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Wonderful, magical Iberico pork

secreto_2_-_anthony_mair.jpg

Anthony Mair

The coveted "Secreto" cut of Iberico pork at Jaleo in The Cosmopolitan

You might recall the episode of The Simpsons where Lisa explains to Homer that ham, bacon and pork chops all come from the same creature. “Right, Lisa, some wonderful, magical animal.” The words of a donut-huffing vulgarian may not seem to suit the epicurean environs of Jaleo, but there is no other way to describe the legendary Ibérico Bellota pig, who roam the oak-dotted fields of Spain and Portugal, getting fat on acorns. The Ibérico is less served than celebrated with six different cuts on the menu, each with its own unique flavor and texture.

The carrilleras are braised cheeks that are almost like short ribs, with a falling-apart texture and rich flavor that combines sweetness and earthiness — the latter heightened by the mushrooms it’s served with. On the other end, the Lomo is a loin cut that is seared and served with an apple-mustard sauce, two flavors that are traditionally paired with pork but here with a fresh, rustic finish that’s miles beyond the blend of applesauce and hot-dog topping your mom used. The dish has a sweetly mellow flavor that feels like fall-winter while leaning toward pork white-meat side. More steak-like is the is the Solomillo, a grilled tenderloin, while the Secreto is so-called because it was the piece that butchers used to squirrel (or pig, one supposes in this case) away for themselves. A shoulder cut, it has a slightly nutty flavor with streaks of fat that practically melt on your tongue. There is the spicy Presa and the thin-yet-marbled Pluma cut is serviced with escalivada, a sort of vegetable compote with a roasted, slightly vinegary taste that cuts through the richness of the meat. Each dish gets its own accompaniment, specifically chosen to accentuate the flavor and texture of the pork it comes alongside.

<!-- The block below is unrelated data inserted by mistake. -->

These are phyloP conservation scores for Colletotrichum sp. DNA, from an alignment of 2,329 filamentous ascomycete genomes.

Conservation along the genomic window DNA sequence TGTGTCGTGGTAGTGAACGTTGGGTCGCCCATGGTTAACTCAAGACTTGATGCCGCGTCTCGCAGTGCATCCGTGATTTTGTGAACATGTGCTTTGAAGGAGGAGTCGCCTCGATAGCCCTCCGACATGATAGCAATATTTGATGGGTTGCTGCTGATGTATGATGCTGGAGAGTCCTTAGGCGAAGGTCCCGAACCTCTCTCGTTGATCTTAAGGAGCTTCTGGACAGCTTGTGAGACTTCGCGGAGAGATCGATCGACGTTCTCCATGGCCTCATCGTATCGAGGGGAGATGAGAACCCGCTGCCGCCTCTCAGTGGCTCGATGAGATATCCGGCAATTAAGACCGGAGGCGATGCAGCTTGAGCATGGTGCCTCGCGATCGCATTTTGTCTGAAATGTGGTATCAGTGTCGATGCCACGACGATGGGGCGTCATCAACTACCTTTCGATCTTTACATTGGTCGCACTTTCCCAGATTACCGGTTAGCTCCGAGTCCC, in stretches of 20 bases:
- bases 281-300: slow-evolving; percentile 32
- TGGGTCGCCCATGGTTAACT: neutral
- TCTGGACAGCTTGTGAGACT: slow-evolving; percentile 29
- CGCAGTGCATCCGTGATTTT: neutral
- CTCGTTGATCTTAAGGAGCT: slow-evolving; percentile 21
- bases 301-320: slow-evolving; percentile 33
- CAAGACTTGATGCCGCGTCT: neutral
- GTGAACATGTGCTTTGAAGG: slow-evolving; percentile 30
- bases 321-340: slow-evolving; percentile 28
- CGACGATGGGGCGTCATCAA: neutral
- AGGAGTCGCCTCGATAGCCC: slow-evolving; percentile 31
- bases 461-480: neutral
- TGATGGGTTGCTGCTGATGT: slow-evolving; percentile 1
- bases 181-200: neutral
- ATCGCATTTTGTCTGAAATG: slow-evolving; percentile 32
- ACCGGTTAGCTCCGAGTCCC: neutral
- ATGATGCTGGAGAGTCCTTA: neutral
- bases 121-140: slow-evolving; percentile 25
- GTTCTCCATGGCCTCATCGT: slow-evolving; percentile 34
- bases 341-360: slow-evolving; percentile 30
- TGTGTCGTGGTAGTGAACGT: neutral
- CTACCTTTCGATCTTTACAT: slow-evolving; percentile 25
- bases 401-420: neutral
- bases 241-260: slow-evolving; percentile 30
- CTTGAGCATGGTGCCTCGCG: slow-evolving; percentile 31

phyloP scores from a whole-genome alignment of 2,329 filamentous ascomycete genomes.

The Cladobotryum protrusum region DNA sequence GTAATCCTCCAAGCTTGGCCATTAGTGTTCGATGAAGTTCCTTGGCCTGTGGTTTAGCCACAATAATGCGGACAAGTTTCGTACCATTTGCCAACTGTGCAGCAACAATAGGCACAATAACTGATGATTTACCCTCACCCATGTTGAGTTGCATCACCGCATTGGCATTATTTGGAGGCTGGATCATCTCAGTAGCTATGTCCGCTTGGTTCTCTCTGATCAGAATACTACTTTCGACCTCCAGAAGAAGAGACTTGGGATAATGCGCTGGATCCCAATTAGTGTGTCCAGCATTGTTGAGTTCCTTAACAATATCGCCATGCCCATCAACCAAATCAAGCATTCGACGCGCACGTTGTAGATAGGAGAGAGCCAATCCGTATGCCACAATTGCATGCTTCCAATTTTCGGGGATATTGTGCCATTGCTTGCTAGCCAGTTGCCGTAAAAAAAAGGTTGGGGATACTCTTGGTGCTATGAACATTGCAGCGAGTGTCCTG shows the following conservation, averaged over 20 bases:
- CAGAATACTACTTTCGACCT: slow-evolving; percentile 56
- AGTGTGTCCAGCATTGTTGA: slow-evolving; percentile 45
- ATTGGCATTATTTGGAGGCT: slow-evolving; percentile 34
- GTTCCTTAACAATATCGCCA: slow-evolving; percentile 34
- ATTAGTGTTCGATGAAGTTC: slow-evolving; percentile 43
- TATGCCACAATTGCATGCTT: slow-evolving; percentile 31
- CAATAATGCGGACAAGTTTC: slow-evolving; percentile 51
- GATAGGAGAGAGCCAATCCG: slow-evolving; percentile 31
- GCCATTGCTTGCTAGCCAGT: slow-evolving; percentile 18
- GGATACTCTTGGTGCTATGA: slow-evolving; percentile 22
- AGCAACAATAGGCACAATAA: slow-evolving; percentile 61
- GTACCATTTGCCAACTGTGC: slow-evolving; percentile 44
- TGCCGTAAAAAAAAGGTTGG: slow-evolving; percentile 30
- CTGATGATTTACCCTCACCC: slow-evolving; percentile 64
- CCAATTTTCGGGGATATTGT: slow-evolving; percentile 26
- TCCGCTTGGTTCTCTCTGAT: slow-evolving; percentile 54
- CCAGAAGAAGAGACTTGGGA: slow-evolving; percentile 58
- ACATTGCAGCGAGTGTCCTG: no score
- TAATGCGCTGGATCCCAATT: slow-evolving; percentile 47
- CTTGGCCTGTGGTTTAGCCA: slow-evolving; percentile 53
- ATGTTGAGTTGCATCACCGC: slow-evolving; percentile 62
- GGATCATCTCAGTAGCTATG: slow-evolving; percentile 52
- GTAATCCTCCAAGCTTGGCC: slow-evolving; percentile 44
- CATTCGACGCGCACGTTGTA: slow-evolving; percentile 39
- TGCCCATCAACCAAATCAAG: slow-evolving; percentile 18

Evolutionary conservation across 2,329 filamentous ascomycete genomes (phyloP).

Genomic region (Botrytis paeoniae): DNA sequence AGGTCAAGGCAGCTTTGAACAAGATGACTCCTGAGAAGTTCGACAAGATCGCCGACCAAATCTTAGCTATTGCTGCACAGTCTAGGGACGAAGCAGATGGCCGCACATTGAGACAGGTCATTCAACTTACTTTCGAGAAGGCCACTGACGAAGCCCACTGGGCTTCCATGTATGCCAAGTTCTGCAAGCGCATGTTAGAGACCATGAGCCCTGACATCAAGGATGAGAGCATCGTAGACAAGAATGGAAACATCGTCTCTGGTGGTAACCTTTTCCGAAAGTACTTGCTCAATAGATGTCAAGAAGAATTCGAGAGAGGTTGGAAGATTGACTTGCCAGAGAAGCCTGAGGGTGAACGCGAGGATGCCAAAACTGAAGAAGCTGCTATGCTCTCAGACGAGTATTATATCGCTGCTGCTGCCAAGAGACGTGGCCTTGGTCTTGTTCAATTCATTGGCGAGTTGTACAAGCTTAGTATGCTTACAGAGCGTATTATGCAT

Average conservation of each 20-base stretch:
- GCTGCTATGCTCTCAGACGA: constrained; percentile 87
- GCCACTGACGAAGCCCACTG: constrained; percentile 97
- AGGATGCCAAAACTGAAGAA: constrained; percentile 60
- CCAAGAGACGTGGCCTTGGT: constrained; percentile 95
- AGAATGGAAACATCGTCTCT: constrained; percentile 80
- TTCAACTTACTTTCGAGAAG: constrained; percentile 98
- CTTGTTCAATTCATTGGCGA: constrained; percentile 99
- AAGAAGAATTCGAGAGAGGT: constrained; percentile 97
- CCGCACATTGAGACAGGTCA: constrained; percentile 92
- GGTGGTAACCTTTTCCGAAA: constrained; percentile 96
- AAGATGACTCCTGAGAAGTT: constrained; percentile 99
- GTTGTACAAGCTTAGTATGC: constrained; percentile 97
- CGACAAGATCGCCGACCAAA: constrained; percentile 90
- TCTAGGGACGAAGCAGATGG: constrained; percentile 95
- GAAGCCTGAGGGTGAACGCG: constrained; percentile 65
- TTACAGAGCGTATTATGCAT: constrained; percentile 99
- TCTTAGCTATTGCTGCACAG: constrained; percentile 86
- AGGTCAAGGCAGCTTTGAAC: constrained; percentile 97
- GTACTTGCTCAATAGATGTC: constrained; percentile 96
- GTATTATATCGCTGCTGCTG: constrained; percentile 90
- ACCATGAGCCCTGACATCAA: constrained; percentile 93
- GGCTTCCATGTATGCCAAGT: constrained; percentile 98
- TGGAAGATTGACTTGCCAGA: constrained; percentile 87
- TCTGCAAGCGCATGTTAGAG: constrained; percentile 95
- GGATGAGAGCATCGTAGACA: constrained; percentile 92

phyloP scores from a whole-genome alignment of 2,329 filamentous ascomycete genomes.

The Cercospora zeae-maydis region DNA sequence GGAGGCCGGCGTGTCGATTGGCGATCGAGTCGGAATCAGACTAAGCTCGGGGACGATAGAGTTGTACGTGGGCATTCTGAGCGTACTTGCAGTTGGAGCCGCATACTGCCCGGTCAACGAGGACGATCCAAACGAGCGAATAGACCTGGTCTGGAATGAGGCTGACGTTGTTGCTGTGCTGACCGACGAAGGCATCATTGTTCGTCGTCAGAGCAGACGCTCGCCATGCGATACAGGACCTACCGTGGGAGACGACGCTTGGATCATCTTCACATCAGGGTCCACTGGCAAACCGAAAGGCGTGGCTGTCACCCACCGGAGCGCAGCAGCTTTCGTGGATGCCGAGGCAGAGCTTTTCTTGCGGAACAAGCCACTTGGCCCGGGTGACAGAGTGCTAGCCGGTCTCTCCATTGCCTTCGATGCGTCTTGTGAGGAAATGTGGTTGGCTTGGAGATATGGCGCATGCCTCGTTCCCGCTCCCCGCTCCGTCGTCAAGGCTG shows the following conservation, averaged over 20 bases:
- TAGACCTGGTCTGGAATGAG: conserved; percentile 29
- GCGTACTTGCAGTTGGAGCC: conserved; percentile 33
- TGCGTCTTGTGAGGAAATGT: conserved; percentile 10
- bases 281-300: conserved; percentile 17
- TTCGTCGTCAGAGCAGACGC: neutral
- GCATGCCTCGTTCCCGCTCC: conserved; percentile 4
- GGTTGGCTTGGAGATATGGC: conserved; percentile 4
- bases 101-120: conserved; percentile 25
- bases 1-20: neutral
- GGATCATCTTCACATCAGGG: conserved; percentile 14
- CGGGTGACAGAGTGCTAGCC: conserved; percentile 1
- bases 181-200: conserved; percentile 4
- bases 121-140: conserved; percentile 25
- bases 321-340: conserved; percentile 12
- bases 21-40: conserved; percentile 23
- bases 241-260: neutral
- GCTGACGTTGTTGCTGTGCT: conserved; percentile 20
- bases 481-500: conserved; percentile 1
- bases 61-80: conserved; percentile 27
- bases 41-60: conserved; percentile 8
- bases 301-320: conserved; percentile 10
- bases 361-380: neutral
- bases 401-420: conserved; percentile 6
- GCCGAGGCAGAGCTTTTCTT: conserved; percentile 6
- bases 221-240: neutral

Jaleo is the only place in the nation where you can sample all six cuts of the black-footed porcine wonder. Head Chef Luis Montesinos says that he “became obsessed with the legendary jamón five years ago after enjoying lunch at Fermín, one of the most celebrated producers of Jamón Ibérico de Bellota” and has long wanted to “share the unique taste of Salamanca” at Jaleo.

While the restaurant’s paella pit may draw attention with its flaring flames and clattering pans, the long marble counter swiftly and serenely plating an array of meats and cheeses is at Jaleo’s center — and never more so than when bringing the magic of the Ibérico to the table.

In The Cosmopolitan, cosmopolitan.com

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